A Gem of a Read
On September 26, 1789, the United States Senate, by acclamation, approved the first five Justices of the Supreme Court. Nearly 228 years later (on April 7, 2017 to be precise), the Senate, by a party-line vote of 54-45, approved the nation's newest (and 113th) Justice, Neil Gorsuch. 101 years ago, Louis D. Brandeis, known across the nation as "The People's Lawyer," became the Supreme Court's 67th Justice - and more historically, the nation's first Jewish Justice. In the intervening century, the Court has been served by an additional 7 Jewish Justices - Benjamin Cardozo, Felix Frankfurter, Arthur Goldberg, Abe Fortas, Ruth Bader Ginsburg, Stephen Bryer and Elena Kagan - two of whom (Brandeis and Frankfurter) historians generally rank as the 3rd and 4th greatest of all time, and Benjamin Cardozo, as the highest-ranked "near-great." At present, the Supreme Court is home to 3 Jewish and 6 Catholic Justices. And had the United States Senate not dug in its heels and refuse to take up the appointment of President Obama's 3rd and final nominee - Federal Judge Merritt Garland - the Court may well have had a 4th Jewish Justice.
When Brandeis was first nominated by President Woodrow Wilson, there was a lot of talk - and much of it negative - that he was a Jew. Massachusetts Senator Henry Cabot Lodge privately complained that "If it were not that Brandeis is a Jew, and a German Jew, he would never have been appointed." Fast forward 101 years: not only was there nary a word about Merritt Garland's religion to be heard; few people even knew he was Jewish. How times have changed.
Up until a few months ago, no one had ever written a book about the 8 Jewish Supreme Court Justices. To be certain, there have been individual biographies, hagiographies and articles about Brandeis, Cardozo, Frankfurter et al - but no single volume devoted exclusively to these remarkable 6 men and 2 women. That gaping hole has been filled - and brilliantly so - by acclaimed historian David Dalin, who earned both his M.A. and PhD at - ironically - Brandeis University (the only university named after a Supreme Court Justice), as well as a second M.A. and rabbinic ordination at the Jewish Theological Seminary of America.
Dalin's towering work Jewish Justices of the Supreme Court [Brandeis, 2017], subtitled From Brandeis to Kagan, is meticulously researched, immensely learned, filled to overflowing with great anecdotes and - best of all - a delightful read. For a book to be both scholarly enough to satisfy professional academics and entertaining enough to enthrall amateur (from the Latin amator, meaning "lover") history/biography enthusiasts is really quite a difficult feat. But Dalin, who has also written the definitive biography of perennial presidential candidate Harold Stassen and The Myth of Hitler's Pope: Pope Pius XII And His Secret War Against Nazi Germany, has that rare ability.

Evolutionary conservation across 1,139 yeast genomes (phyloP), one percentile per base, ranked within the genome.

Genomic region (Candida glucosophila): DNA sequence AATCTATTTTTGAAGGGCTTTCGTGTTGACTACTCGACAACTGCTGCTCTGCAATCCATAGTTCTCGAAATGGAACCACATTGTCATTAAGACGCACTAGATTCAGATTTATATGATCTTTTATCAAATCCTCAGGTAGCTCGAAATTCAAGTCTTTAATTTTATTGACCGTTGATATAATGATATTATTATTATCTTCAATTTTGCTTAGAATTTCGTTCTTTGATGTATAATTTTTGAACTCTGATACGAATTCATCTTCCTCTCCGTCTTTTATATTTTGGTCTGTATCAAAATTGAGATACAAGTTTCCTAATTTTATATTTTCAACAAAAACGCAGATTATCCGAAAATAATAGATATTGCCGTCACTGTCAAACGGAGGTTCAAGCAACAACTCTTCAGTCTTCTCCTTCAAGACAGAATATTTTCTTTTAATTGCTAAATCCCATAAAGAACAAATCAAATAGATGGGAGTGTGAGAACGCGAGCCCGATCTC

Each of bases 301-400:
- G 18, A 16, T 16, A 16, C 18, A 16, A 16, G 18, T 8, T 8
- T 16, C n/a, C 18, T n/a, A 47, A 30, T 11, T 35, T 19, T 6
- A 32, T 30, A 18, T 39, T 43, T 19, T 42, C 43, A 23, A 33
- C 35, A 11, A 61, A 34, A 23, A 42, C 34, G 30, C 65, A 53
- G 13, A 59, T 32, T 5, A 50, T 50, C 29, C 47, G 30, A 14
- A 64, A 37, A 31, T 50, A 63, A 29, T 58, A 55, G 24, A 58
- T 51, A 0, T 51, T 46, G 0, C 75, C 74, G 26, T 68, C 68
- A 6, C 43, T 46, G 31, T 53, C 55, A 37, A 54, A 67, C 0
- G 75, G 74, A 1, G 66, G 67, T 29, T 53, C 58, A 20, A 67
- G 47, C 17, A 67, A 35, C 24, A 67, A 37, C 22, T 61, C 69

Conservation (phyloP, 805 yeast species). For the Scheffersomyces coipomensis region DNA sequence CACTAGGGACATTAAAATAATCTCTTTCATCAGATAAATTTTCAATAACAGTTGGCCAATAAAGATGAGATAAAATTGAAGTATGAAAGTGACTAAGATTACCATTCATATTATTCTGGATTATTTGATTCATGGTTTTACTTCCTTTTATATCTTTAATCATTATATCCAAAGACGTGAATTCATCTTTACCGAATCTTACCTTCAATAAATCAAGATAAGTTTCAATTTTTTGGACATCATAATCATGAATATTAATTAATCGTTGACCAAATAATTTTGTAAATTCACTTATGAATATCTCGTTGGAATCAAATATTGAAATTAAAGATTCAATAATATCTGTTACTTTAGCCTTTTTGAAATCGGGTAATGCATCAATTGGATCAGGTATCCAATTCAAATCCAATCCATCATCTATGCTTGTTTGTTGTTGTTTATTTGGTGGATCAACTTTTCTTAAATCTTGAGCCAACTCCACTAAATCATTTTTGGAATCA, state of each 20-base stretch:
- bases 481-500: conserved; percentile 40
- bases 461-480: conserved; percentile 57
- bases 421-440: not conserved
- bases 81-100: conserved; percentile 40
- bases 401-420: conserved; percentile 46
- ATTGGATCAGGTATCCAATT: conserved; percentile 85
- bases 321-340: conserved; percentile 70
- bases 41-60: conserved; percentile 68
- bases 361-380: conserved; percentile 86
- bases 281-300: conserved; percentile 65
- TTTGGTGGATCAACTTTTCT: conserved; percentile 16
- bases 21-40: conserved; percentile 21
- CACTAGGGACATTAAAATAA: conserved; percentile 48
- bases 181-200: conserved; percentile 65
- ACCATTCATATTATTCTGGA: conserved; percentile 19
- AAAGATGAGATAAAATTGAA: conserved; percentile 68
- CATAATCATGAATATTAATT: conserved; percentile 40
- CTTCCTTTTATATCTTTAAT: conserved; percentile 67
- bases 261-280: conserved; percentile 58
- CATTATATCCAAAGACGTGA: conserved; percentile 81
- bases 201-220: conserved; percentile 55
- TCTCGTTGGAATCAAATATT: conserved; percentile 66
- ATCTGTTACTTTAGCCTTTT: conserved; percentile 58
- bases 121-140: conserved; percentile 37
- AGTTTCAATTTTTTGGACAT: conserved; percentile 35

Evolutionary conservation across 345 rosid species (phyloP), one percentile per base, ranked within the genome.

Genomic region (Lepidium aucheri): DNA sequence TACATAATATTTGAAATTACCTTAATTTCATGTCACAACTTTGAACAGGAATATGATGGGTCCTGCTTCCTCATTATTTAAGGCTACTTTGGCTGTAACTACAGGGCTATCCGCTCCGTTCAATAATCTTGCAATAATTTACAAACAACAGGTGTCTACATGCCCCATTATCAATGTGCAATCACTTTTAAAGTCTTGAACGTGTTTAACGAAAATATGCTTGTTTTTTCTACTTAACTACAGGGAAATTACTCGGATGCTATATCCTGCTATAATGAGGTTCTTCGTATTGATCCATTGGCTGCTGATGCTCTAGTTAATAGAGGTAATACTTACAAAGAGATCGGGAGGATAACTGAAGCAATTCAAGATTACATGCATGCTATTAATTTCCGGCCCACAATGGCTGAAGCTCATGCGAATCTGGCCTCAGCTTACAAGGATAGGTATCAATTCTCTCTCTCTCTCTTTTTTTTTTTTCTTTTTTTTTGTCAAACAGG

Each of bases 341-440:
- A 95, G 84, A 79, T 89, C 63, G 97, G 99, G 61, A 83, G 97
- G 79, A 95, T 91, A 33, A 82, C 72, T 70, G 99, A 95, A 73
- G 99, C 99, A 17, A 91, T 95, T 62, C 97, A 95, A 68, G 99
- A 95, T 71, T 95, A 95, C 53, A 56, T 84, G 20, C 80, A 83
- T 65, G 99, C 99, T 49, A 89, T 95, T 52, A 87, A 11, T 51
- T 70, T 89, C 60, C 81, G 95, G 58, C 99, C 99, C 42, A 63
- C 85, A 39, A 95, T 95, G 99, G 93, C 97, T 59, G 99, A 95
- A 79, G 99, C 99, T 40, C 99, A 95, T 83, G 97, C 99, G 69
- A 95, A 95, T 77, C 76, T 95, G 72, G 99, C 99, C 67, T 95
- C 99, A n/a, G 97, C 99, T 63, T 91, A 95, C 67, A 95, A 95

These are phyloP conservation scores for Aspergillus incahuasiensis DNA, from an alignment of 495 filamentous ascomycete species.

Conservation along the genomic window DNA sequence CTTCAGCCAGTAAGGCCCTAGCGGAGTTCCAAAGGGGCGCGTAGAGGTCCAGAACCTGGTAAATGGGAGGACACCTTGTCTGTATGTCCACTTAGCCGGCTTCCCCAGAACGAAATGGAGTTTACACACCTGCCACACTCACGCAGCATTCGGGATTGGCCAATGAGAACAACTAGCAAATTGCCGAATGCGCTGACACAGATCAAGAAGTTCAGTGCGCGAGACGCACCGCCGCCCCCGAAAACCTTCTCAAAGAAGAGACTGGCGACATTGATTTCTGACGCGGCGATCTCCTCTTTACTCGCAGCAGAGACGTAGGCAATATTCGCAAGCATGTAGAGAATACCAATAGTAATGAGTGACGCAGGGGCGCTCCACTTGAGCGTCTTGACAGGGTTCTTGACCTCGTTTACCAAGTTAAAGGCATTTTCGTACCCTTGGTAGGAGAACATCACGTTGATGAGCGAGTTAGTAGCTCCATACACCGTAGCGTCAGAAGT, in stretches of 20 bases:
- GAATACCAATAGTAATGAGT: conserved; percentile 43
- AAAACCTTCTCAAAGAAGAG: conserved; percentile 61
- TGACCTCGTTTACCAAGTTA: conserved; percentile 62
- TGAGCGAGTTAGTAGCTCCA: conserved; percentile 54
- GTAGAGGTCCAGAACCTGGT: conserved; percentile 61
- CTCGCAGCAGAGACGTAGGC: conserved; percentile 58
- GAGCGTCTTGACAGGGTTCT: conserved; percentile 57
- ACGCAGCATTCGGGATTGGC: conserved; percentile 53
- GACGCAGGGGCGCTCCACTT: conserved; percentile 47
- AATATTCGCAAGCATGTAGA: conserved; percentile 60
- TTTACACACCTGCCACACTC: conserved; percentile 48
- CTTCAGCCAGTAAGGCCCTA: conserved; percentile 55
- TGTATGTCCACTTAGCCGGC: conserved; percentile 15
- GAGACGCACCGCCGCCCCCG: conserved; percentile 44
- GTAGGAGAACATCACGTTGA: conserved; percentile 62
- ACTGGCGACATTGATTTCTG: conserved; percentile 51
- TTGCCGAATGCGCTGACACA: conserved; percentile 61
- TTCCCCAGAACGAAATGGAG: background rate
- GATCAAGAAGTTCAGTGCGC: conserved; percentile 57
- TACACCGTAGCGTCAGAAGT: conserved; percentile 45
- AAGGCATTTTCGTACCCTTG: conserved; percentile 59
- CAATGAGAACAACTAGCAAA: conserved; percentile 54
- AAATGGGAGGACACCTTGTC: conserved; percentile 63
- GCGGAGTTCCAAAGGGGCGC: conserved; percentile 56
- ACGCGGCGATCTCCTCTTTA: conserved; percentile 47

In the current work, Dalin introduces the reader to the eight Jewish Justices not as paragons of perfection, but as real flesh-and-blood people who just happen to be brighter, more accomplished and focused than anyone we've ever known or met. As far as their "Jewishness," they run the gamut: from Brandeis " . . . who enjoyed eating ham and whose funeral did not even incorporate the Kaddish . . . " (but who was one of the most celebrated Zionist leaders in history) to Cardozo, a Sephardi who did keep kosher and was a lifelong member of the Orthodox Shearith Israel in New York; to Stephen Breyer, who's long been married to an Anglican Protestant and has a daughter who's an Episcopalian priest; to Elena Kagan, who somehow convinced her rabbi to permit her to become a bat mitzvah at her family's Orthodox shul. (And by the way, it is likely that the Portuguese-descended Benjamin Cardozo - and not Sonia Sotomayor - should be considered the first Hispanic member of the Supreme Court.)
To my way of thinking, the place where Dalin's work shines brightest is in its handling of such landmark cases as Schenck v. United States, Schechter Poultry Corp. v. United States, Brown v. Board of Education, Miranda v. Arizona and Citizens United v. Federal Election Commission - in all of which the various Jewish Justices played leading roles.
David Dalin's knowledge is encyclopedic; his love of the subject obvious. As I came ever closer to the end of this truly brief 284-page book, I found myself slowing down . . . not wishing for it to conclude. I guess that's about the highest compliment one can give any book. Jewish Justices of the Supreme Court left me with feelings of both awe and undeniable pride.
Do pick up a copy of Jewish Justices of the Supreme Court. It is a gem of a read.
Copyright©2017 Kurt F. Stone